The original project (Brixton Beer Co) started for a few reasons: we love beer, we enjoy growing stuff, we thought it would be fun to experiment to see if the idea would work and we wanted to find a way to reach beyond the usual food activist types and get lots of people excited about regional food and drink. Saying that, different groups have different aims for their Grow Beer projects.

There are Transition Town groups who started the project as a fun way to engage people who normally wouldn’t think of getting involved in a Transition Town or ‘green’ project, and they’ve reported great success. On the flip side, we’ve heard from groups who don’t give two hoots about the localism debate but enjoy great beer and good company… and that’s fantastic too!

We’ve had many people tell us that since growing hops and becoming part of the brewing process in their small way, they have a greater appreciation for real ale and now make a point of seeking out local and regional breweries. We’ve also heard from growers who have been encouraged by how easy growing hops is; some have gone on to join community gardens, get involved in Land Share or start to grow other things. Another positive we’ve witnessed is that people are having conversations about where their food and drink comes from (often sparked by people noticing brews and choosing to find alternatives to those with hops imported from New Zealand or America) and how difficult it must be for a farmer to make a living (often sparked by pest or weather woes). These conversations are really important and we love how they happen naturally at different stages of maturity across a project.

(Not) knowing it all
The last point to write about is knowledge. When we started this project, neither knew particularly much about growing hops or making beer. Between us, we had made country wines and home brewing beer, and were both involved in growing food on our own and in communities, but as to a whole-system approach, we were novices. Of course, we did our homework, searched out the like minded, held conversations, read a few books and articles. But as long as you are upfront and you and your growers learn alongside each other, then the spirit of it as an experiment is what makes the journey worthwhile.

Grow Beer project leads support
As project leads, like all experiments, we worked out the need for a place for mutual support. Whether that’s to get a sense-check on how a project is going, to share the latest in hop prices this season, or offer encouragement when something doesn’t quiet work out and to celebrate the good times. What has evolved is down to the generous spirit of project leads who contribute to the Grow Beer project leads group on Facebook.

Get organised 
To make it as easy as possible, we’ve brought together a set of resources, the Grow Beer Year, which sets out in principle the parts of a project, including templates, when to order hops, looking out for aphids, hop weigh-in, example publicity to celebrate and promote , and to help you keep track of growers and money as part of leading a project. This sits alongside the Grow Beer project leads Facebook group, where we check in with each other, ask questions, encourage and celebrate. 

Grow Beer HQ – keeping in touch 
What has been learnt. Projects appear to be most successful where the lead is amongst the hop growers. There seems to be a deep sense of purpose as to why the collective model works, and how to gently organise so to nurture all parts of the project. Maybe it’s the connection with the soil and the slow growing nature across the seasons, that develops that healthy respect.  We encourage you to give it a go, and do share what you’re learning. Tell all about your project, how it develops, and put yourself on the map. If you get any press coverage it’s a nice thing to see a gentle nod to the Grow Beer roots of the idea. Don’t forget to send a clipping to add to stories.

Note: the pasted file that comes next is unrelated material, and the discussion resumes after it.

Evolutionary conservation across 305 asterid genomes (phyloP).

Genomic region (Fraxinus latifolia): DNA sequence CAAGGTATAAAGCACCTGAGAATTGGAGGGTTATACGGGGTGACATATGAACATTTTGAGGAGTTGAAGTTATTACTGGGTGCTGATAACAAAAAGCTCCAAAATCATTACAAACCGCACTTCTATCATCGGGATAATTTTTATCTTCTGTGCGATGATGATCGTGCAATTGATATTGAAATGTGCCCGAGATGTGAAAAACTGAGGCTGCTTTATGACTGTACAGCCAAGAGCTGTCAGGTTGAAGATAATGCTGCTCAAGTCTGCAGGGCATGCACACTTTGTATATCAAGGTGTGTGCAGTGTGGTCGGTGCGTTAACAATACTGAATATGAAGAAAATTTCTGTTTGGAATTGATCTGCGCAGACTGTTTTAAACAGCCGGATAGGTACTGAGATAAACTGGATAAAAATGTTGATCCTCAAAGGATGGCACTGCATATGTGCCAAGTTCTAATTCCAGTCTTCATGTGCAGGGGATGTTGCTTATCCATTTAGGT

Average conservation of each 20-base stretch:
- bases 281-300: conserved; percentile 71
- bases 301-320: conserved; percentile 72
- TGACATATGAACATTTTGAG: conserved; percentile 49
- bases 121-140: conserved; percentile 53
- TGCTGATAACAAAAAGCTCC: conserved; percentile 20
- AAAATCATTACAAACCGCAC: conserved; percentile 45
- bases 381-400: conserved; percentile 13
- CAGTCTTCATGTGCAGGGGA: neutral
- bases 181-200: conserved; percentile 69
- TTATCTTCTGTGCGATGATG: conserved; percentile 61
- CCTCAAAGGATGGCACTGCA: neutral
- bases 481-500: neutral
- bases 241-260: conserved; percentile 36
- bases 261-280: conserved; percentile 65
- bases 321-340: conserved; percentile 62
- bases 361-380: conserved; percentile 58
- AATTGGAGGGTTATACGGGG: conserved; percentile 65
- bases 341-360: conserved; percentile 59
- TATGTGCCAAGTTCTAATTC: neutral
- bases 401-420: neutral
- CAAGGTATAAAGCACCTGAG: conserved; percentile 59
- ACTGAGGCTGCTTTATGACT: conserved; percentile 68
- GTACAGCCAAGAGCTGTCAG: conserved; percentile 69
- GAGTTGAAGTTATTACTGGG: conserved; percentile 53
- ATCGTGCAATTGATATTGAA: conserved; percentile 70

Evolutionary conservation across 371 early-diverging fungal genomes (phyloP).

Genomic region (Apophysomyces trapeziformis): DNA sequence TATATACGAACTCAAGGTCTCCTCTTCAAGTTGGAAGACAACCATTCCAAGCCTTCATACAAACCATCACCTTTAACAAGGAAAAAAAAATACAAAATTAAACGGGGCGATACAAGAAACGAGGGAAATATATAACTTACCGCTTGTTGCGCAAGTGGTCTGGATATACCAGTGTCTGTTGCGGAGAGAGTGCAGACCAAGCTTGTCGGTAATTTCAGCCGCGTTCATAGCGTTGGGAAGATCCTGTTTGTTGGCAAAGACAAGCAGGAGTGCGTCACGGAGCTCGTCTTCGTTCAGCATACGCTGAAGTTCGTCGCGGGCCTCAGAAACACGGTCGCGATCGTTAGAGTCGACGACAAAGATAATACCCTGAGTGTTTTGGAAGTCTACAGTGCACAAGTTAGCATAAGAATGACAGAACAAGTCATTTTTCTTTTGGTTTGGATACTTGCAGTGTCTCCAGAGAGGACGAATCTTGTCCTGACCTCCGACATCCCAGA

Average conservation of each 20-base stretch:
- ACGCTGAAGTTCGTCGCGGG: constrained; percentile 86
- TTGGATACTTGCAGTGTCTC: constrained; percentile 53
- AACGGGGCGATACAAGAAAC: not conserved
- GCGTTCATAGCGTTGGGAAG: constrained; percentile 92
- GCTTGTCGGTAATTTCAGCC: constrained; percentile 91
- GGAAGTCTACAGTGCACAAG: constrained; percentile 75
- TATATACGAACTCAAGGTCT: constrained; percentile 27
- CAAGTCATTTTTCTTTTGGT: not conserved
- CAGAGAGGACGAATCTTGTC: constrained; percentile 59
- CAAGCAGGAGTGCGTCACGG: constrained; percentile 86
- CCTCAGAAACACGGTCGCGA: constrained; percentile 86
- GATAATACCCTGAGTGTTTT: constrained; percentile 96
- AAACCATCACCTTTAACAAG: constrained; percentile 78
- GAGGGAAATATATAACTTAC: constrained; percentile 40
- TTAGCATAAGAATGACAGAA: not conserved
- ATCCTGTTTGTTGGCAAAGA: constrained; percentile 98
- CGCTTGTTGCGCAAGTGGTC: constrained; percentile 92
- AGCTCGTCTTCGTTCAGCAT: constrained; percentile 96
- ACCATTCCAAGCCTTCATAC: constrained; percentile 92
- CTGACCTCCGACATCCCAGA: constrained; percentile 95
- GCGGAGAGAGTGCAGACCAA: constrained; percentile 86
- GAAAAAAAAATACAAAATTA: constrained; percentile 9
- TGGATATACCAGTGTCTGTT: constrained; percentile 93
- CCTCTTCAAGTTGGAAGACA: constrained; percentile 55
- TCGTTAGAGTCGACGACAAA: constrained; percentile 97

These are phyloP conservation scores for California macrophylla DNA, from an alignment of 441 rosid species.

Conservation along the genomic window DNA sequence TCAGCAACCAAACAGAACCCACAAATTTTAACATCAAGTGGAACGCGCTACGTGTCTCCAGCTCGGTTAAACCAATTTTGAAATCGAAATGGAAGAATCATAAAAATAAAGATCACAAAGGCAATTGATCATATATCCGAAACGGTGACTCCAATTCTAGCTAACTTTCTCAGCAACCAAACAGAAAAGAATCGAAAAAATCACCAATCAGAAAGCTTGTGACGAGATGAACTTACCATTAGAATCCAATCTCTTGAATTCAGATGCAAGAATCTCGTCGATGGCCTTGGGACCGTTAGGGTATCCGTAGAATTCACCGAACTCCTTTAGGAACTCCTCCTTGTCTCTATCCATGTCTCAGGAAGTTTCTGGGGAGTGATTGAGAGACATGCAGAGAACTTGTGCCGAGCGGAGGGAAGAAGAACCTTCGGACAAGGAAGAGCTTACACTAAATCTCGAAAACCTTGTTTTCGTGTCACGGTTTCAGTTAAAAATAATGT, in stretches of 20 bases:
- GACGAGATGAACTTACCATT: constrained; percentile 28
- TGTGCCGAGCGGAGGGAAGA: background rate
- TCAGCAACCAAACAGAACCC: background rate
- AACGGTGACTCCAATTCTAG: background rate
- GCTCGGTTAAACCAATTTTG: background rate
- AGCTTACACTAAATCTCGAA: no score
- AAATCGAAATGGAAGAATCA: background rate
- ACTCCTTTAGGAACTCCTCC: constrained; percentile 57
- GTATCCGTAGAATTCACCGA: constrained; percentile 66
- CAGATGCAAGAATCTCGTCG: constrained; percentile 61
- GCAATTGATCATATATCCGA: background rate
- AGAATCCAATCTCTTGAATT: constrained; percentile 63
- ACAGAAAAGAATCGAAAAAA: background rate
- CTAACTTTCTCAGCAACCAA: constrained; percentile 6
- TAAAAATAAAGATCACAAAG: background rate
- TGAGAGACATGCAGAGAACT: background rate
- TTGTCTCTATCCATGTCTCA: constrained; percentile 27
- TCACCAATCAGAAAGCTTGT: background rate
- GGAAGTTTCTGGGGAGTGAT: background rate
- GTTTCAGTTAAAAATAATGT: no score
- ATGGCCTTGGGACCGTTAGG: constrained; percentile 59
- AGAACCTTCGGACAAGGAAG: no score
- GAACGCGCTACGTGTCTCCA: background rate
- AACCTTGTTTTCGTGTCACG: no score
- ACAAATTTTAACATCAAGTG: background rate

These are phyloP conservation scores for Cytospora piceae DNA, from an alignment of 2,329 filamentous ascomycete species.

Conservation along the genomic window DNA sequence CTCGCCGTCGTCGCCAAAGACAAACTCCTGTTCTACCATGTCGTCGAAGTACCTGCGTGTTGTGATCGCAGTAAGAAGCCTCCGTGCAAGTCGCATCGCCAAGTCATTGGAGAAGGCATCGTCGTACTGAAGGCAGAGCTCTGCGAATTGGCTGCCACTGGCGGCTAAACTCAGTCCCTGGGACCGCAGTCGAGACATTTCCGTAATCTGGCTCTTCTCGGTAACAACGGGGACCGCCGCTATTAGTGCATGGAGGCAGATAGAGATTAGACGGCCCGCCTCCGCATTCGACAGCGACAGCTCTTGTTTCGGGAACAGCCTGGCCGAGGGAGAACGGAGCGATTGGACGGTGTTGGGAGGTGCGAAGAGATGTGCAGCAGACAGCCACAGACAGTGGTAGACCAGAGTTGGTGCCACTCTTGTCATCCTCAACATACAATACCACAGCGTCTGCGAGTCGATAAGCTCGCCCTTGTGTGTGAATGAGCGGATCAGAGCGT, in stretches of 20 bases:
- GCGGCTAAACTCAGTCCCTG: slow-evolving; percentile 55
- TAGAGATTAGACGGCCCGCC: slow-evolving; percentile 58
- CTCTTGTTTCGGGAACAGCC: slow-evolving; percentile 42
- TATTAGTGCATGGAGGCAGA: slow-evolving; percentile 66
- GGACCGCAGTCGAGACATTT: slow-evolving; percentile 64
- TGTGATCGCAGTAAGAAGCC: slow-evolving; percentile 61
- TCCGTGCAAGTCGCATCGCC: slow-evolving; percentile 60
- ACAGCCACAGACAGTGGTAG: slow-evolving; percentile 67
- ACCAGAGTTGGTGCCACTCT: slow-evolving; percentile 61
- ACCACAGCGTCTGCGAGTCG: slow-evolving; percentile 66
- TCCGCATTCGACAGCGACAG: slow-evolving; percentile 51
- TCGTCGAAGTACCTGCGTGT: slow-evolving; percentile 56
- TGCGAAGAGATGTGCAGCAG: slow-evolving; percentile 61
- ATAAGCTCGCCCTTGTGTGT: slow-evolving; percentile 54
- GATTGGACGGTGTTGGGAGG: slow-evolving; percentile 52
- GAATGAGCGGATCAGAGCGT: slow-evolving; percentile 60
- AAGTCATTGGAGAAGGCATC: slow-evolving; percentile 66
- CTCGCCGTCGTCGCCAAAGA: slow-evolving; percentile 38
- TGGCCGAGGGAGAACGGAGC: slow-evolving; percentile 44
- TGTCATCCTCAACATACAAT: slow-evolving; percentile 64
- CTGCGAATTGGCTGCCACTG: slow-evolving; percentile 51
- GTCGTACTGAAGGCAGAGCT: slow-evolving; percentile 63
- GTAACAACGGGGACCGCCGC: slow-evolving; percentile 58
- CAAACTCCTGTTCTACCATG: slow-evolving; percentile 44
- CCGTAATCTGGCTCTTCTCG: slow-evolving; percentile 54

Have fun and good luck   

I want to brew

The relationship between a growing group and a brewer is a fantastic one with lots of benefits for both parties.

What’s in it for us?
You get to deeply engage with your community, you get excellent PR and marketing opportunities, plus of course you get a supply of freshly-picked green hops. Our growers report a vastly increased interest in real ale and a loyalty to “their” brewer when they’re out and about buying pints. Some of our breweries also use their growing community to help out at events they want to run: for example the A Head in a Hat brewery run a yearly hop shoot festival which growers volunteer their time at.

What do I have to do in return?
This is slightly different across each growing group and you’ll have to negotiate exactly what you provide in terms of support and beer with your project lead. Typically, a brewer will offer a peek behind the scenes of their set up to give growers get a better idea of the brewing process, plus provide some beer at the end of the year to allow the growers to taste their year of growing. Usually a brewer will set aside a barrel for growers to sample, but of course this depends on the size of the group.

What is the typical yield?
Most of the older growing groups have established relationships with breweries, but many of our newer ones will still be looking to work with a brewery local to them. Even if a group already works with a brewer, some may be open to collaboration so click here to see if there are any groups local to you and find out how to contact them.

Grow Beer Year resources (work in progress)

Late Winter – plan and prep
– attract initial interest
– set up a project
– prepare your soil

Early Spring – build support
hop growers growing tips
– order hops
– hop drop

Late Spring – first shoots
– first shoots sightings
– build hop growing support for your site
– check-in with the brewer

Early Summer – grow hops grow
– green leaves & aphids
– water and feed

Late Summer – it’s all about the cones
– Are your cones American school bus yellow?
– brew plan
– harvest plan
– hop weigh-in at the brewery
– brew time

Early Autumn – Beer time